As preparations for the United Nations Food System Summit (FSS) get underway in the US and around the world, the respected author Walter Isaacson has released a new book entitled The Code Breaker. Isaacson, well known as a talented historian and biographer, has written eloquently of Albert Einstein, Benjamin Franklin, Steve Jobs and Leonardo da Vinci. The Code Breaker points us toward a new frontier, focusing on “gene editing and the future of the human race.”   

The Code Breaker chronicles the professional path of Nobel Prize winners Jennifer Doudna and Emmanuelle Charpentier who developed CRISPR into a practical, versatile gene-editing technology. CRISPR’s gene-editing “molecular machine” harnesses the precision of enzymes and RNA to accurately find and edit existing genes to achieve advantageous biological outcomes. It is a far different approach than inserting transgenic traits from one organism into another. (CRISPR is shorthand for “clustered regularly interspaced short palindromic repeats.”)

Jennifer Doudna

Jennifer Doudna

On Friday, March 12, 2021, Washington Post reporter David Ignatius interviewed both Dr. Doudna and Walter Isaacson. Dr. Doudna made the point that CRISPR technology could be used to modify any type of cell, and it is “equally powerful as a tool for manipulating the genetic material in plants and so we have opportunities now in agriculture that were never available previously.”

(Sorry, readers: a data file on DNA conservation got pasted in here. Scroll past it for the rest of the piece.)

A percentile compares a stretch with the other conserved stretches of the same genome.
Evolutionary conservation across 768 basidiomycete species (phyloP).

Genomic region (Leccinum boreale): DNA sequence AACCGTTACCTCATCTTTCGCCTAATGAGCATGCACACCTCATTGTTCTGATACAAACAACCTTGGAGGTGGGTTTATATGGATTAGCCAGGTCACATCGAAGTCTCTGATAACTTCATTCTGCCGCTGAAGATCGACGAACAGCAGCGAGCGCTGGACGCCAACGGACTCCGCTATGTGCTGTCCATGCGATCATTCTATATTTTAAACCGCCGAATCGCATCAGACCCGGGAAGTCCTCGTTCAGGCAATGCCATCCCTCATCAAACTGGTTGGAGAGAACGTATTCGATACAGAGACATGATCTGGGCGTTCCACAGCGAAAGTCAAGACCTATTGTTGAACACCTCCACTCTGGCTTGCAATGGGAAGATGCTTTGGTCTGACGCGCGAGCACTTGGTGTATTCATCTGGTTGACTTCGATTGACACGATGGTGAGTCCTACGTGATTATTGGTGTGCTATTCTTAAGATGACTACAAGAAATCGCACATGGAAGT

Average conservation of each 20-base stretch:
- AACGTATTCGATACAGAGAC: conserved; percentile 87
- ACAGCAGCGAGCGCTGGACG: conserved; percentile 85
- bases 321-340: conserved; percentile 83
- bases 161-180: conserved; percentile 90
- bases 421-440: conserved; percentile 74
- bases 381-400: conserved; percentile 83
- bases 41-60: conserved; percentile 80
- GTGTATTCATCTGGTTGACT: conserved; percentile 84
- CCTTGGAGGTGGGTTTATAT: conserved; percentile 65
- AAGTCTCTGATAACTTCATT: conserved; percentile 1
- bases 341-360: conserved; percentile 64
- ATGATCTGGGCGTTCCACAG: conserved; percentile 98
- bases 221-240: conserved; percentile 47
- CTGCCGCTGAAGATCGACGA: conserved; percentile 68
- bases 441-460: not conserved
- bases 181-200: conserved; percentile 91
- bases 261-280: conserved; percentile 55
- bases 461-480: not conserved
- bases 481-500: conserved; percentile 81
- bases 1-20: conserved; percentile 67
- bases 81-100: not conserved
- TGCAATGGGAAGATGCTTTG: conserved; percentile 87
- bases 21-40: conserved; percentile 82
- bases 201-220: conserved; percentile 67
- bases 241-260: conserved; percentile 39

CRISPR’s impact on food, agriculture and global hunger could be substantial. Dr. Nina V. Fedoroff, Emeritus Evan Pugh Professor at Penn State University and the Senior Science Advisor at OFW Law, noted “CRISPR technology holds great potential for agriculture, increasing yields and helping crops adapt to climate change. Many CRISPR-modified food crops are ready to go and a few are already on the market.”

The underlying rationale for the Summit is a painful recognition that the world is not on course to meet its 2030 Sustainable Development Goal (SDG) #2 to “end hunger, achieve food security and improve nutrition, and promote sustainable agriculture.” Summit organizers and participants are charged with making ‘game changing’ recommendations across food systems to help eliminate hunger on a global basis. It’s hard to see how they achieve that goal without embracing cutting-edge science at the heart of the food chain.

The Secretary General has selected Dr. Agnes Kalibata, President of the Alliance for a Green Revolution in Africa (AGRA), to lead the Food System Summit.  Dr. Kalibata is an entomologist with a deep commitment to science and helping Africa grow itself out of poverty. The Secretary General’s selection of Kalibata also sends an important signal of what the Secretary General has in mind.  

Founded in 2006, AGRA is a farmer-centered, African-led, partnership-driven institution that is working to transform smallholder farming from a solitary subsistence struggle to a business that thrives. Agriculture accounts for a large percentage of the Gross Domestic Product in Africa and is the continent’s biggest employer.